"History is always happening" at Little Rock Central High School National Historic Site
Mark Hooper, a local music aficionado/performer and occasional reviewer on this blog, as well as a judge for the Showcase last week, checked out the Dempseys big show at Sticky Fingerz last Friday. SPecial guests were one of our favorites, Oklahoma's Hosty Duo. Here's what the Hoop has to say:
My first weekend in 2007 to finally step out and listen to some live music ... I needed a good dose of rock-n-roll -- balls-to-the wall, hide the women and children, sinful, decadent rock-n-frickin-roll, baby! As I have written before ... be careful what ya go round whishin'!
On Thursday, Feb. 1st I received a last minute invite to sit in as a judge for a preliminary round of the Arkansas Times Musician's Showcase. I was treated to a night of diverse and promising talent - Beau Nixon, 4X4 Crew, Cooper's Orbit and Reverburritos. Excellent job one and all. This was a perfect warm up for the barn burning show I would be treated to on Friday evening, too.
I got to Sticky Fingerz a bit early and met a few buddies to grab a bite before the show (by the way, Sticky staff ... my last name is Hooper not Cooper. No sweat, it happens all the time). My buddy Greg is a mongo Dempseys fan, but knew nothing about Hosty Duo. Greg asked me what the skinny was on this band. About all I knew was that they came highly recommended by the Sticky staff.
Prior to this performance I also gleaned a peak on the group's MySpace page (what a great resource for music lovers). I learned that these guys are from Norman, Oklahoma and that they are both named Michael -- Michael "Tic Tac" Byers on drums and Michael Hosty on vocals and guitar. I also learned that Hosty chooses to be referred to just as Hosty (drop the Michael now).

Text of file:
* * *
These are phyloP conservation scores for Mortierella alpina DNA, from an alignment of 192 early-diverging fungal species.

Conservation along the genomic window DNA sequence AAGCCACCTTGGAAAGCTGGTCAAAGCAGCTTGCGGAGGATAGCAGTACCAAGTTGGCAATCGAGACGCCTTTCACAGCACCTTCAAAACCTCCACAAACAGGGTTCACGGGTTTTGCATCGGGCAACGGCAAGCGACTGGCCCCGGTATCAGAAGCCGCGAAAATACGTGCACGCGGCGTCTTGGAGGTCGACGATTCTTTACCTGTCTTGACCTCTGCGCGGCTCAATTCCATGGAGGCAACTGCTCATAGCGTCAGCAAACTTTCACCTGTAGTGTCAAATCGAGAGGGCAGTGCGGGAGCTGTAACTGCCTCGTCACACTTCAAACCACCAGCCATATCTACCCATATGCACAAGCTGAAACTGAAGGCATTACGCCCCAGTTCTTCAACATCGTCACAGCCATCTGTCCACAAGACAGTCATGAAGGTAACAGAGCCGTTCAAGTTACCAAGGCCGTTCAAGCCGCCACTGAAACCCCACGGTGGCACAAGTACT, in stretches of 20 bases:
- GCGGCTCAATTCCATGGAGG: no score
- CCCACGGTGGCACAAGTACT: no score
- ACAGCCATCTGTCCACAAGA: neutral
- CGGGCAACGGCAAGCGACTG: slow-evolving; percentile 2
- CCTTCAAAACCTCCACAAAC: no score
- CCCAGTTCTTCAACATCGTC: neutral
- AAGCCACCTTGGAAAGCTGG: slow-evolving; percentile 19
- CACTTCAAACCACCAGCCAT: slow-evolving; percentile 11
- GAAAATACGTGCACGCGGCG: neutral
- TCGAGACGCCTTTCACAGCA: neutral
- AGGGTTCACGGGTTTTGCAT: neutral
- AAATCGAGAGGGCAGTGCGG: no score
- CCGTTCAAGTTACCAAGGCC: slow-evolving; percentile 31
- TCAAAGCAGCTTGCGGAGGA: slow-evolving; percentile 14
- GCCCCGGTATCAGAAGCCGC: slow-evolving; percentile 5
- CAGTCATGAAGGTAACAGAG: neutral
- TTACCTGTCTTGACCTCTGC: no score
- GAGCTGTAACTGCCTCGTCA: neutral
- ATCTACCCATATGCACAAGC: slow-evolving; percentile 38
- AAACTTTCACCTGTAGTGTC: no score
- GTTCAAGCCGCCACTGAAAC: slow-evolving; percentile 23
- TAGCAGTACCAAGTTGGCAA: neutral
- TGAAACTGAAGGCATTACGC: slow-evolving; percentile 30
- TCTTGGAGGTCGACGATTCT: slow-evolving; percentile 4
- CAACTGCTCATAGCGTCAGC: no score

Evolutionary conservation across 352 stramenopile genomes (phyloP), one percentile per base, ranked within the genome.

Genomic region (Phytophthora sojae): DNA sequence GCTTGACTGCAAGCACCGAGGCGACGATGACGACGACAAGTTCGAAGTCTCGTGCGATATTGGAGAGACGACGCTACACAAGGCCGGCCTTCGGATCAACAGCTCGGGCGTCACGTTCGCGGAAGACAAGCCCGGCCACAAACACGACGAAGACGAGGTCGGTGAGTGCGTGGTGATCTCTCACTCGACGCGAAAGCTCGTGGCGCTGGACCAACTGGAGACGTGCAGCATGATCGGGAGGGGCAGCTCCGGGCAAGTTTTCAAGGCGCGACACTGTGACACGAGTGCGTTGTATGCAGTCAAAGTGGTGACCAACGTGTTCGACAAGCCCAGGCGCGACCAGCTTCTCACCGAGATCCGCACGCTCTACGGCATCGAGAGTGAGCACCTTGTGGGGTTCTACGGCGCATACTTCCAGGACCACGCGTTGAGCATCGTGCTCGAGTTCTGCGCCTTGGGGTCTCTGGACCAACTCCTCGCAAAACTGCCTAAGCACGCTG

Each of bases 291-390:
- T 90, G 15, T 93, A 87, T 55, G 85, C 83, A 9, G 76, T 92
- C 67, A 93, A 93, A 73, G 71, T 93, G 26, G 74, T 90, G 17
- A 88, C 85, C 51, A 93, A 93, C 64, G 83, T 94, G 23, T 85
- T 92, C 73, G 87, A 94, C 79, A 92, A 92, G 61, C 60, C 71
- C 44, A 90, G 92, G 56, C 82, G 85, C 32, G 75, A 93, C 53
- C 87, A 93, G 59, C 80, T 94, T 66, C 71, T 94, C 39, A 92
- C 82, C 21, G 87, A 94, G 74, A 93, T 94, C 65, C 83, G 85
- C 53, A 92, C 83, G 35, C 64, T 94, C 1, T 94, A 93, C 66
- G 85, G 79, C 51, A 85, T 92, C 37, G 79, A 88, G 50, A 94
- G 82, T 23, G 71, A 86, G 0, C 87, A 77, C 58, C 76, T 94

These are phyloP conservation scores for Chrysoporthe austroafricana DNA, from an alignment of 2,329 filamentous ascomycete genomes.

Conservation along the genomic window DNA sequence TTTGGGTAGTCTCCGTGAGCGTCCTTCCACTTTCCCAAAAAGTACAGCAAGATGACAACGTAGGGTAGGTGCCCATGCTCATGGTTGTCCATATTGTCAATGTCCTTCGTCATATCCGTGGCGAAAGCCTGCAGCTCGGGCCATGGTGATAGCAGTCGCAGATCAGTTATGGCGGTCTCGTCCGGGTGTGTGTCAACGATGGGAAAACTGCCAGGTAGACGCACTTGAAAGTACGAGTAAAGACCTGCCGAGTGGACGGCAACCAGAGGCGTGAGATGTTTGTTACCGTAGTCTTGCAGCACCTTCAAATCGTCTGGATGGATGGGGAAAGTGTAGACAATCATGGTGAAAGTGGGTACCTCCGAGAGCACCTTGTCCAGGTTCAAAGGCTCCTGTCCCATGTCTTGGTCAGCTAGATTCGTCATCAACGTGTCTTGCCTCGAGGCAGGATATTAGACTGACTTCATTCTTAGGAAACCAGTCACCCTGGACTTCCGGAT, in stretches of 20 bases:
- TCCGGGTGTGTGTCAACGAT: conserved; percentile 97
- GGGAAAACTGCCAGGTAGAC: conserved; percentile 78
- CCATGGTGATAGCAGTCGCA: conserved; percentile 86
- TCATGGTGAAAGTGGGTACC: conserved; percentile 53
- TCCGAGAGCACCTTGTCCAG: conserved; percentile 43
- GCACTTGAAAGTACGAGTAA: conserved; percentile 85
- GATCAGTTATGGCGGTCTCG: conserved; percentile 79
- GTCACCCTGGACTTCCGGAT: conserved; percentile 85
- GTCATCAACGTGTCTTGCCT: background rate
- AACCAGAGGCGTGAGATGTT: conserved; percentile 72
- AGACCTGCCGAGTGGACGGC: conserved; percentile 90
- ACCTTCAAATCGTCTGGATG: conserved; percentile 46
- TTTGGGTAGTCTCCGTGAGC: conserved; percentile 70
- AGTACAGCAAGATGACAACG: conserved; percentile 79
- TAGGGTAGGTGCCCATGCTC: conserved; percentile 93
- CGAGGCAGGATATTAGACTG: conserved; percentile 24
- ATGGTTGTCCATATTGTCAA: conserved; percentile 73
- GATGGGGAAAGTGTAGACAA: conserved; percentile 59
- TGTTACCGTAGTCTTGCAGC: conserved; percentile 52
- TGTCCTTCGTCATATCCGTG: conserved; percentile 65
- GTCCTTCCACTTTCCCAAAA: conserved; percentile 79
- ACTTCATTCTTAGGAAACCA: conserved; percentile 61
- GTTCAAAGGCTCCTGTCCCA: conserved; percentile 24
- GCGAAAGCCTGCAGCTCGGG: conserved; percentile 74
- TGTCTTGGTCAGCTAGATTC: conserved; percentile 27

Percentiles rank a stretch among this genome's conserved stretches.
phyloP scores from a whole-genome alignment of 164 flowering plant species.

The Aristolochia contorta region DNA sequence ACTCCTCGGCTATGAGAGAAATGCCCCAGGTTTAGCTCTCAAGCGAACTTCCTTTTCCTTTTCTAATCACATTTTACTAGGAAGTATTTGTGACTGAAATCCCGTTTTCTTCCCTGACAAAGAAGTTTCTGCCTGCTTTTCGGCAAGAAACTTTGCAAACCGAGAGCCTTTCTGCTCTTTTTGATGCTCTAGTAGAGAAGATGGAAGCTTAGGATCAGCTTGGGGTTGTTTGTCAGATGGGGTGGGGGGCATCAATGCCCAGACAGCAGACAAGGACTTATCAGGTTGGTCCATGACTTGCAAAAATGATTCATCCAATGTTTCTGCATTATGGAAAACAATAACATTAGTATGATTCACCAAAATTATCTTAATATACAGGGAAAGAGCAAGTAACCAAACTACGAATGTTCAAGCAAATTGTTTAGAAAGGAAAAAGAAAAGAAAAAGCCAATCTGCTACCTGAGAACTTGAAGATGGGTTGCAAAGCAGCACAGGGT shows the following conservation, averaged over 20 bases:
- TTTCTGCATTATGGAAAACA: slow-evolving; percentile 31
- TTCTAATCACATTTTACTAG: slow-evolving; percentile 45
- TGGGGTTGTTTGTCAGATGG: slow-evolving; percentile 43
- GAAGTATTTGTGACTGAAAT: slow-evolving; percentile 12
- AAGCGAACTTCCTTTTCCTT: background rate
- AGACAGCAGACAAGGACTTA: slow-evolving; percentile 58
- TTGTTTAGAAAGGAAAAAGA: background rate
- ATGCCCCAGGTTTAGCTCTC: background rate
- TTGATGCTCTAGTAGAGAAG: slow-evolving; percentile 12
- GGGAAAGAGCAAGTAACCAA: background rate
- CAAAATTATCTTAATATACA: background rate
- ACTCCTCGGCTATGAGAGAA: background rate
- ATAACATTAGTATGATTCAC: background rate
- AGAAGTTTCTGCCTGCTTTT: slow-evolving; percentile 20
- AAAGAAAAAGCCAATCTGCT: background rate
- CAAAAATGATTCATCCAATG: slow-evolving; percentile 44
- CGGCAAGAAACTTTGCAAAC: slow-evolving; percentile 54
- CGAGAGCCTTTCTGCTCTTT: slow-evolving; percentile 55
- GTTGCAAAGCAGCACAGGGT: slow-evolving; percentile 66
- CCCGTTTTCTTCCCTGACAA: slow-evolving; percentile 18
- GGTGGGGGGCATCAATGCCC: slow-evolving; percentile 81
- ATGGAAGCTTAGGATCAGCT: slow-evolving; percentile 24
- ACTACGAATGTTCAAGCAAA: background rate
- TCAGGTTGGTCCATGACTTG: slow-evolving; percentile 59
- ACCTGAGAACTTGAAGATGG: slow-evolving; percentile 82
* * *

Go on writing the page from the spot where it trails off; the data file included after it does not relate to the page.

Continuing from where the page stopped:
Upon sampling the three tunes on their page, I found myself instantly digging the creative force of Hosty -- his style, his songwriting, his offbeat humor and most definitely his nicely crafted, wicked but sweet guitarsmanship. I told my buddy, Greg ... I was really looking forward to hearing these guys perform live. They did not disappoint.
Hosty ... in his dead pan candor and Johnny Depp meets John Malchovic features, stepped to the stage and proceeded to declare -- in a nervous, rattled tone, that he felt no pressure opening up for the Dempsey's. What a hustler. He sheepishly announced 'song No. 1' and immediately unleashed a fuel injected testimonial that showed no fear! Hosty kicked back on his perch and he made his Fender wail and this was just the beginning. The crowd almost bought that whole trepidatious intro ... NOT HARDLY!
'Song No. 2' as he introduced it, showcased Hosty's talent on yet another instrument - the kazoo. It was that kind of evening! Song No. 3 was a nice blend of a Texas swing style mixed with a little Johnny Cash (GOD BLESS JOHNNY!!!). Song No. 4 was a bit reminiscent of Buddy Holly and Buck Owens ... at the same time - slammin'. Song No. 5 just flat out rocked -- to the delight of the full house, who was totally digging Hosty's sound.
Song No. 6 threw the crowd a direct curve. This song, "Oklahoma Breakdown" presented a totally different sound. More fashioned like a sweet sounding Allman Brothers song with floating slide guitar, the crowd hit the dance floor in response to the infectious groove without skipping a beat. Nice tune, Hosty!
Saving the best for last -- and turning the amps up to 11, the Hosty Duo hit the frenzied crowd with two more of their finest 'off-beat' tunes with "Chewbaca" (great Chewbaca growl, Hosty) and what had to be the crowd choice - "Fraidy Hole," which features an F19 tornado ... need I say more.
I would love to see what kind of creative mushroom cloud could be formed if Hosty and Wammo (from the Asylum Street Spankers) ever got together to collaborate lyrically! I wonder what kind of F19 tornado could be created by adding the good Reverend Peyton to this collaboration! Oh, son!!!
I know this, just as the Spankers and Rev. Peyton's Big Damn Band both solidified a loyal local following after their Little Rock performances, a definite Hosty Duo fan base was born this Friday night. I experienced it first hand as I was enjoying a quick conversation with Hosty as fan after fan approached him and asked, "Hey, you got that 'Fraidy Hole' on one of them CD's?" Right on!!!